Chapter

Faith and Doctrine

Norman Doe

in The Legal Framework of the Church of England

Published in print July 1996 | ISBN: 9780198262206
Published online March 2012 | e-ISBN: 9780191682315 | DOI: http://dx.doi.org/10.1093/acprof:oso/9780198262206.003.0010
Faith and Doctrine

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Doctrine may be understood as that body of faith or teaching which is received and believed by those comprising a religious community. Legislators in both the Church of England and the Roman Catholic Church have in part reified faith and doctrine, treating them as entities capable of regulation. Doctrinal law has two facets. On one hand it is used to define and protect the faith, to ensure its public presentation, and to empower the church to develop and reformulate the faith. On the other hand, doctrinal law is used to effect assent to the teaching of the church and to regulate and correct dissent. Moreover, in the context of secular society a large body of state-made law exists to protect the Christian faith from scurrilous public attacks, to enable Christians to practise their faith freely, and to facilitate a minimal religious education. This chapter also discusses religious liberty in secular society, the offence of blasphemy, doctrinal discipline, alteration and evolution of doctrine by the General Synod, and the duty of assent.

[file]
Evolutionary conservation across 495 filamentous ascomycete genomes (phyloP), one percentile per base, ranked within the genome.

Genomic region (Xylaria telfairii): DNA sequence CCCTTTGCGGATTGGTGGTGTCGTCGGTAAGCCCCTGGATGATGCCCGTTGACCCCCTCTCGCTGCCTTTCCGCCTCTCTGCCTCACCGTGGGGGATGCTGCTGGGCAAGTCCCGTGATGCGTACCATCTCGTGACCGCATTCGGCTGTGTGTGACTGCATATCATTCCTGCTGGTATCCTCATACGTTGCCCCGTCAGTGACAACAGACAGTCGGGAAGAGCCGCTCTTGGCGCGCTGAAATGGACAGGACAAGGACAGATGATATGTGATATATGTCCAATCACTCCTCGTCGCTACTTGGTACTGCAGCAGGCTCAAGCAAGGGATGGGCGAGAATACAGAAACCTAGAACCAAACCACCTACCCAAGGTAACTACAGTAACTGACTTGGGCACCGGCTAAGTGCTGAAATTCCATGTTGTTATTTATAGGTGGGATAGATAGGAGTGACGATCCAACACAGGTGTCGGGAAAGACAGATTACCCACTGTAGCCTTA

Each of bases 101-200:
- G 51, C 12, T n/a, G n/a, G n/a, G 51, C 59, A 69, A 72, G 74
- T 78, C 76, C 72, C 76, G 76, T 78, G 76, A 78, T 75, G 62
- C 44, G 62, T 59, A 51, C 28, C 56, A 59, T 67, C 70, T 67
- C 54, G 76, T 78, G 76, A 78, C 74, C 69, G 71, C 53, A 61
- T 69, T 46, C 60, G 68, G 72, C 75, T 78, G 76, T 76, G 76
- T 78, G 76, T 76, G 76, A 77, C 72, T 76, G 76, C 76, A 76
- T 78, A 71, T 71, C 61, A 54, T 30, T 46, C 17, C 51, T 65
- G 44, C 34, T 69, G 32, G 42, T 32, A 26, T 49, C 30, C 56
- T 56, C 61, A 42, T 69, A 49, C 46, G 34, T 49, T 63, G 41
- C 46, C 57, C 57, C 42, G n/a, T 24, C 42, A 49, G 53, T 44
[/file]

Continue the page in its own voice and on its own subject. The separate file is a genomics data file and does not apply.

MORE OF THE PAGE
Keywords: Church of England; Roman Catholic Church; doctrine; faith; doctrinal law; dissent; religious education; religious liberty; General Synod; blasphemy

Chapter.  15791 words. 

Subjects: Comparative Law

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